WITH the senatorial election campaign kicking off on February 12, I keep wondering that because we live in Davao, our president is from Davao, the dominant party that appears to hold dominance in this election is from Davao, does this mean we people from Davao go all in for their senatorial slate in this coming May election?
For the first time, a regional party holds clout, purse and machinery in the national senatorial slate. So powerful it appears, that it endorses 14 candidates, two more than the 12 senatorial slate.
But we have to look at the slate that this party endorses. Three old senators linked to pork and graft – JV Ejercito, Jinggoy Estrada, Bong Revilla. Imee Marcos has been convicted of graft. Re-electionist Cynthia Villar and Sonny Angara, two senators who passed the Train law. Does this make you think this is the change you voted for in 2016?
There are two Davaoeños in this slate – Special Assistant to the President Bong Go and PNP Chief Ronald dela Rosa. But there are criticisms on their motives for vying for the Senate. The former PNP chief is held for accountability of the killings in the anti-drugs campaign, while Go is questioned for using his position and resources for his Senate bid.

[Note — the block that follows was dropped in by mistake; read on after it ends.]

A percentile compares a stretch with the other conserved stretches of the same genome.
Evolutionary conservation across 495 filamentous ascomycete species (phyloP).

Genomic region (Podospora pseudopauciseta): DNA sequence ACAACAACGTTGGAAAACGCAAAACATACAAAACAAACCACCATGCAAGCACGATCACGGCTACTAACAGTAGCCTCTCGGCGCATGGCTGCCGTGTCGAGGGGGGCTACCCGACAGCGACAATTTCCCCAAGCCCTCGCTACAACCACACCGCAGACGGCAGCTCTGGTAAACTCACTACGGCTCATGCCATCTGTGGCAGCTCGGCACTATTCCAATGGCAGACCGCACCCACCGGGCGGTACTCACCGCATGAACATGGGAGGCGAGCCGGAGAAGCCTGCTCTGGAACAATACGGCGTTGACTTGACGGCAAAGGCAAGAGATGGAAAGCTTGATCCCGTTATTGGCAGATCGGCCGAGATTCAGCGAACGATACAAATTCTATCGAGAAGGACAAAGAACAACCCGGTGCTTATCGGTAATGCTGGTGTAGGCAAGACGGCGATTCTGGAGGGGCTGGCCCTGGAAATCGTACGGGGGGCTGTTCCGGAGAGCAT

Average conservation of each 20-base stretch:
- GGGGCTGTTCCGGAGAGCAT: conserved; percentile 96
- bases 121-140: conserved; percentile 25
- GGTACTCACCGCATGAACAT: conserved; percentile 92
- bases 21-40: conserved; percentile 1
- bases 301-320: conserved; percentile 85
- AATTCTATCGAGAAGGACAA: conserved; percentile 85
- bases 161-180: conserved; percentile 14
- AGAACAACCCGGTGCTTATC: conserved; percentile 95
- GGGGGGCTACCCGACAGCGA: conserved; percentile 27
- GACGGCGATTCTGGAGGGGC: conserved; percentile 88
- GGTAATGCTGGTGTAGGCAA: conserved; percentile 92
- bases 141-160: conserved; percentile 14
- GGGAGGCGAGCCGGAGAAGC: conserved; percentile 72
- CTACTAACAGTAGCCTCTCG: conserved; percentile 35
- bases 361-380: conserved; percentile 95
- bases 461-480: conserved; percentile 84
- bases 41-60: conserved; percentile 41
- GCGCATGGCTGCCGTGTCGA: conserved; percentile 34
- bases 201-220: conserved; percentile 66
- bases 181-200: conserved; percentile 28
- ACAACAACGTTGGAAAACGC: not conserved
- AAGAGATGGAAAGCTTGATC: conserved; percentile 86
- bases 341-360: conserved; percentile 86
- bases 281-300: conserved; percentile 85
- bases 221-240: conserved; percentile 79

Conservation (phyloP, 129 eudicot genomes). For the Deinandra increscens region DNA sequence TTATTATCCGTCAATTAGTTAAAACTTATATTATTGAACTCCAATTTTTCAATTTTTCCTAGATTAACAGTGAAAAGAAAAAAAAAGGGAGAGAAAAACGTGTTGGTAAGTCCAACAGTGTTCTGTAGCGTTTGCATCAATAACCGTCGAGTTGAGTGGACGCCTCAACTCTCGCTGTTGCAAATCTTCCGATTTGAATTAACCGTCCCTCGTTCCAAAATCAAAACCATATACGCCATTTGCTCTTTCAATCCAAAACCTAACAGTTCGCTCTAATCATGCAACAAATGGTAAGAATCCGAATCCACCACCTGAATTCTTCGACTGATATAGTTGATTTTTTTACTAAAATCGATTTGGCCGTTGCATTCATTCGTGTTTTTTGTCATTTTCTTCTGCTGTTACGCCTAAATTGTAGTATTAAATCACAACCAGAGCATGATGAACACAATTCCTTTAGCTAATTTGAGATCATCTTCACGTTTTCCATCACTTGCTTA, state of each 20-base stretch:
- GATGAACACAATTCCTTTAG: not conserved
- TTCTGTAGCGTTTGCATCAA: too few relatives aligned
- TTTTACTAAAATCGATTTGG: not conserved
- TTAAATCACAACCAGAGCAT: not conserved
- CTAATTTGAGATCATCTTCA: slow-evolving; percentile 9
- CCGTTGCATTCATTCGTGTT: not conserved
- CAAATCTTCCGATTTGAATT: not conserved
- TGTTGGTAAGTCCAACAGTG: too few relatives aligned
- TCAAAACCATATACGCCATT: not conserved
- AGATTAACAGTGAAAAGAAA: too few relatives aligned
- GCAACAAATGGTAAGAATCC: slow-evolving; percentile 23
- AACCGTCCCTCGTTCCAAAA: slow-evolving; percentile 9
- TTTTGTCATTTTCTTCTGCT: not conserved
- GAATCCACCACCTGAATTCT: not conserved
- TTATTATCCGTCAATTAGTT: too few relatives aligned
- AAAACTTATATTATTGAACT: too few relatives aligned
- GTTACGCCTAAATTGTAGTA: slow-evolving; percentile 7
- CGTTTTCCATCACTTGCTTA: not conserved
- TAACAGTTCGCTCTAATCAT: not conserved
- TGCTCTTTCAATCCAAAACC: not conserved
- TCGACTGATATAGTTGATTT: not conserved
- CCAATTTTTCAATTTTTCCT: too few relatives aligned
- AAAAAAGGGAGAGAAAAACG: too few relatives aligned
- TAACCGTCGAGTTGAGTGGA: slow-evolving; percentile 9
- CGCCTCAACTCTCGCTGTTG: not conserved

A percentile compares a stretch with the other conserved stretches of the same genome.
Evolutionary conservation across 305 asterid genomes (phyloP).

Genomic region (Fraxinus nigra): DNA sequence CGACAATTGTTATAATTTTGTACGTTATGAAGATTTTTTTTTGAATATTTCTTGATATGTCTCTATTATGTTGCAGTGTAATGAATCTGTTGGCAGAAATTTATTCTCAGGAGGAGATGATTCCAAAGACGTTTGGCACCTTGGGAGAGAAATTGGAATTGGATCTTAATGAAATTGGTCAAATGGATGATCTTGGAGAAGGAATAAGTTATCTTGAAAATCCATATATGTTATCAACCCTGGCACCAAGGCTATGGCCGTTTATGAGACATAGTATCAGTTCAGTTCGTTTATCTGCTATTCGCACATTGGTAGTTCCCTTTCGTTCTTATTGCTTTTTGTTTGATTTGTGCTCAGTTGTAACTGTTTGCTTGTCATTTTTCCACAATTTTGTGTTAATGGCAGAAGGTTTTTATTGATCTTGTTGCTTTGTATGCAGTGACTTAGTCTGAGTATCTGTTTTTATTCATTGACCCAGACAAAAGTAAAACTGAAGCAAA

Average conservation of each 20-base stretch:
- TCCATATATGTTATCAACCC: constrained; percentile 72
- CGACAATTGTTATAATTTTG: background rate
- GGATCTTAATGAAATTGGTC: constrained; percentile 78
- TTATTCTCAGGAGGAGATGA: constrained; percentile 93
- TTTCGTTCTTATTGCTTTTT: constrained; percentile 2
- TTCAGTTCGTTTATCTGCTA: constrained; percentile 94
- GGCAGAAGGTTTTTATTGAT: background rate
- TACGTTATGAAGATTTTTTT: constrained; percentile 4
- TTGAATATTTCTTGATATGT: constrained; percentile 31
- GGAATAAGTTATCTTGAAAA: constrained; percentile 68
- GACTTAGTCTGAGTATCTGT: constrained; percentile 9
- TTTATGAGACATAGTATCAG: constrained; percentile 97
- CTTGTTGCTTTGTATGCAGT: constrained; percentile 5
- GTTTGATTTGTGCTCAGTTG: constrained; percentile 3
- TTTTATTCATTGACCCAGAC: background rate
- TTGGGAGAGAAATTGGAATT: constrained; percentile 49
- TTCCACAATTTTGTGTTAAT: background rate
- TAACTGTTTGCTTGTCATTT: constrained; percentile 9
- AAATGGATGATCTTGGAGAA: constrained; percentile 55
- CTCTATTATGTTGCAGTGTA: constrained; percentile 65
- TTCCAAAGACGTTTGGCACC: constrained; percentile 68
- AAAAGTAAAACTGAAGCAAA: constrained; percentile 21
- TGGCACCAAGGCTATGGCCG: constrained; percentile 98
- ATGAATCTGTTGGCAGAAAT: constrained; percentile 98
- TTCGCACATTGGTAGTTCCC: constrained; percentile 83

The opposition alliance is the one carrying more new faces and first time senatorial candidates. There is Moro peace advocate Samira Gutoc, other public servants such as former Solicitor General Florin Hilbay and former House Deputy Speaker Erin Tañada.
Tañada and human rights lawyer Chel Diokno vie to carry on their families’ legacy as principled lawmakers.
There are other independent candidates offering alternative politics such as Makabayan candidate Neri Colmenares, whose track record in the House speaks of principled service, and there is Doctor Willie Ong espousing a better health agenda.
The Senate as an institution that approves laws and treaties, budgets and appointments. It has to be an independent body that can offer check and balance, and most of all ensure policies and laws bring positive effect to the people.
We have seen the negative effects of Dutertenomics such as Train, unemployment, and a looming rice crisis. There is also human rights issues from killings and Martial Law in Mindanao. These are main issues that should help us decide who can speak for us in the Senate.
That said, we should look beyond hometown politics and personalities, and choose performance and principles. That’s the best we can do as citizens.